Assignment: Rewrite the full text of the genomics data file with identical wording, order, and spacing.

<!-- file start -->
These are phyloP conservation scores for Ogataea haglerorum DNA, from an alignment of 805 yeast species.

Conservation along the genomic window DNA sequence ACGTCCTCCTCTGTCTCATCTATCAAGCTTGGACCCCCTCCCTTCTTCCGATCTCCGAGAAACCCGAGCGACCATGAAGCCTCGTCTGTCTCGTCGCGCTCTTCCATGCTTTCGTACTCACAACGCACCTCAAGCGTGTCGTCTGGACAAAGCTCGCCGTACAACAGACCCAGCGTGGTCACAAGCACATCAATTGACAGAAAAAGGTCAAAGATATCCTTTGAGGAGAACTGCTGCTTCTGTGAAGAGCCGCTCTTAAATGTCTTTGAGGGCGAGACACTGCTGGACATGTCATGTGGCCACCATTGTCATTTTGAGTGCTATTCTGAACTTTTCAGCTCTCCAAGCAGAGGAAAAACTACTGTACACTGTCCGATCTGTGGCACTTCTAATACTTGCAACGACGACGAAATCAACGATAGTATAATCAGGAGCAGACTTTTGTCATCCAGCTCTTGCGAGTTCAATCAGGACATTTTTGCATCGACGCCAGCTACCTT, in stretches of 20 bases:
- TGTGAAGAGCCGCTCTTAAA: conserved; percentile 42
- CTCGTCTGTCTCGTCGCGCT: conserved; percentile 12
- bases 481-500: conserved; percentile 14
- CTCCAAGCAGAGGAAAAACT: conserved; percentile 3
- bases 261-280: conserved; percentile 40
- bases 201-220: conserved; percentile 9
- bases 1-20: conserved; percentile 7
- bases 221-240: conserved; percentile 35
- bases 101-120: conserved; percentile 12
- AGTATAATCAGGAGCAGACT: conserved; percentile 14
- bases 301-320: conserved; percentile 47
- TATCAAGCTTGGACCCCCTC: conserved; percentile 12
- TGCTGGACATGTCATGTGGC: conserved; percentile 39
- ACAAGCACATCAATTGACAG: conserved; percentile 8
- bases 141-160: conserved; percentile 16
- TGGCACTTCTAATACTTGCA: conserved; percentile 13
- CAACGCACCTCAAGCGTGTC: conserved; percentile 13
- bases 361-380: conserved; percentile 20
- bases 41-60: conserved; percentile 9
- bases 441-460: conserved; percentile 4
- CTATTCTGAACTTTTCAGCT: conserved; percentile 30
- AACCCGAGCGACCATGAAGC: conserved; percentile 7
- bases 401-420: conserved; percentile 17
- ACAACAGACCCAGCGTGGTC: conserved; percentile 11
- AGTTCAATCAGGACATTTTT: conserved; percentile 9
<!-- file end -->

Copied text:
These are phyloP conservation scores for Ogataea haglerorum DNA, from an alignment of 805 yeast species.

Conservation along the genomic window DNA sequence ACGTCCTCCTCTGTCTCATCTATCAAGCTTGGACCCCCTCCCTTCTTCCGATCTCCGAGAAACCCGAGCGACCATGAAGCCTCGTCTGTCTCGTCGCGCTCTTCCATGCTTTCGTACTCACAACGCACCTCAAGCGTGTCGTCTGGACAAAGCTCGCCGTACAACAGACCCAGCGTGGTCACAAGCACATCAATTGACAGAAAAAGGTCAAAGATATCCTTTGAGGAGAACTGCTGCTTCTGTGAAGAGCCGCTCTTAAATGTCTTTGAGGGCGAGACACTGCTGGACATGTCATGTGGCCACCATTGTCATTTTGAGTGCTATTCTGAACTTTTCAGCTCTCCAAGCAGAGGAAAAACTACTGTACACTGTCCGATCTGTGGCACTTCTAATACTTGCAACGACGACGAAATCAACGATAGTATAATCAGGAGCAGACTTTTGTCATCCAGCTCTTGCGAGTTCAATCAGGACATTTTTGCATCGACGCCAGCTACCTT, in stretches of 20 bases:
- TGTGAAGAGCCGCTCTTAAA: conserved; percentile 42
- CTCGTCTGTCTCGTCGCGCT: conserved; percentile 12
- bases 481-500: conserved; percentile 14
- CTCCAAGCAGAGGAAAAACT: conserved; percentile 3
- bases 261-280: conserved; percentile 40
- bases 201-220: conserved; percentile 9
- bases 1-20: conserved; percentile 7
- bases 221-240: conserved; percentile 35
- bases 101-120: conserved; percentile 12
- AGTATAATCAGGAGCAGACT: conserved; percentile 14
- bases 301-320: conserved; percentile 47
- TATCAAGCTTGGACCCCCTC: conserved; percentile 12
- TGCTGGACATGTCATGTGGC: conserved; percentile 39
- ACAAGCACATCAATTGACAG: conserved; percentile 8
- bases 141-160: conserved; percentile 16
- TGGCACTTCTAATACTTGCA: conserved; percentile 13
- CAACGCACCTCAAGCGTGTC: conserved; percentile 13
- bases 361-380: conserved; percentile 20
- bases 41-60: conserved; percentile 9
- bases 441-460: conserved; percentile 4
- CTATTCTGAACTTTTCAGCT: conserved; percentile 30
- AACCCGAGCGACCATGAAGC: conserved; percentile 7
- bases 401-420: conserved; percentile 17
- ACAACAGACCCAGCGTGGTC: conserved; percentile 11
- AGTTCAATCAGGACATTTTT: conserved; percentile 9